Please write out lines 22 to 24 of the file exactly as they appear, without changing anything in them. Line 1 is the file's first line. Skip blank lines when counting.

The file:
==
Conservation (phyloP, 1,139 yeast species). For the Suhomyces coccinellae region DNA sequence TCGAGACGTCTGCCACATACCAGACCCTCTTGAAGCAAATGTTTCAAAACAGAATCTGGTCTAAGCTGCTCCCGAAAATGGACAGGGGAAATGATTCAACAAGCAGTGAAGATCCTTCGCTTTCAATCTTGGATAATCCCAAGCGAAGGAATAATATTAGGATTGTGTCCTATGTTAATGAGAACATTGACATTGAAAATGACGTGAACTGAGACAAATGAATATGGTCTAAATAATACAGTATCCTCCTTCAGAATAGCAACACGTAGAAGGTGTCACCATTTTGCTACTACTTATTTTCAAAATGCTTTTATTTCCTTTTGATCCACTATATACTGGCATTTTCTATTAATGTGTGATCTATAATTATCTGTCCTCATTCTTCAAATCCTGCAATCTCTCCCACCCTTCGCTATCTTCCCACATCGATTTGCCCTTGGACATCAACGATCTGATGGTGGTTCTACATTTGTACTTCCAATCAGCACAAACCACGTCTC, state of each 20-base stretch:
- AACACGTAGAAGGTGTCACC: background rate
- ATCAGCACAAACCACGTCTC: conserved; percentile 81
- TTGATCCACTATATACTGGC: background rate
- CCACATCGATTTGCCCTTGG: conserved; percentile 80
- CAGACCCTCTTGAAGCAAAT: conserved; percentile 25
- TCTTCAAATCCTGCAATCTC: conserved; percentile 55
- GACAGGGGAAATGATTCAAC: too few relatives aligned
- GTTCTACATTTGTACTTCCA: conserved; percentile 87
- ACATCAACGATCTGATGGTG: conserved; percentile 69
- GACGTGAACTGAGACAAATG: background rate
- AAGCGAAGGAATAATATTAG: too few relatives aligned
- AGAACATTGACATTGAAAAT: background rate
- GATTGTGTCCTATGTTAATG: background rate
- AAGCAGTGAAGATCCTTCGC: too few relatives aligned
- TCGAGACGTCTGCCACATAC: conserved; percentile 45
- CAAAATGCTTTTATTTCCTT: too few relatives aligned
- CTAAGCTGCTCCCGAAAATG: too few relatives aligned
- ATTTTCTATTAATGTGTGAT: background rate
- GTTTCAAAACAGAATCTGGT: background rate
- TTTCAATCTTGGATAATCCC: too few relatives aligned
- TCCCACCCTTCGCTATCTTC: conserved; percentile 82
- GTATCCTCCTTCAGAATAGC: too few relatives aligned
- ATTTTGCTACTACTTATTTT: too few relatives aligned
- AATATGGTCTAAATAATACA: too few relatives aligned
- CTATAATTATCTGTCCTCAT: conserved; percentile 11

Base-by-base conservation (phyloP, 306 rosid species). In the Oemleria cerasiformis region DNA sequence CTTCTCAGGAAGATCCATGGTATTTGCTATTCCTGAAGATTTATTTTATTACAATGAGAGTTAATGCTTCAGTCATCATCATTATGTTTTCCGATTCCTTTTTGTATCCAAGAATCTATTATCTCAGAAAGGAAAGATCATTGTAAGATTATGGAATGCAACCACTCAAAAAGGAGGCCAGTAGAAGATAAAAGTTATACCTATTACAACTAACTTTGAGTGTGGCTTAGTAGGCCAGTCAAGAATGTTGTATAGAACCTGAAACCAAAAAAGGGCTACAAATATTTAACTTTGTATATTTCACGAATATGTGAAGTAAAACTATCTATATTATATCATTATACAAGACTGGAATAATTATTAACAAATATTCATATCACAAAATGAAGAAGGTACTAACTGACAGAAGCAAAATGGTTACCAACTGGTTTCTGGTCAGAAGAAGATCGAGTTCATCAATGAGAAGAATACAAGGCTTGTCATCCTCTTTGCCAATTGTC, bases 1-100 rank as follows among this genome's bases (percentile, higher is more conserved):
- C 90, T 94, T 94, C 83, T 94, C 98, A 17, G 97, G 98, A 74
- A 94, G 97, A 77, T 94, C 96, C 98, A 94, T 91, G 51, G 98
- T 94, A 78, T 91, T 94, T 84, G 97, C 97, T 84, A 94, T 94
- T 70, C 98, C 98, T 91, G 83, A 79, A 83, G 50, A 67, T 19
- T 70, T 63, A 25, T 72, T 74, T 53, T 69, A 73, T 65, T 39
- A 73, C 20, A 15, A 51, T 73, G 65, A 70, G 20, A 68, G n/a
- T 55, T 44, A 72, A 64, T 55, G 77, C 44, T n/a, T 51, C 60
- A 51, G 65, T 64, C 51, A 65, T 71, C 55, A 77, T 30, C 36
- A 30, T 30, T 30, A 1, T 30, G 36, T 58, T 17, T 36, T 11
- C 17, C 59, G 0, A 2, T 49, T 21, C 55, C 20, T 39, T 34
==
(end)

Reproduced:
- TCCCACCCTTCGCTATCTTC: conserved; percentile 82
- GTATCCTCCTTCAGAATAGC: too few relatives aligned
- ATTTTGCTACTACTTATTTT: too few relatives aligned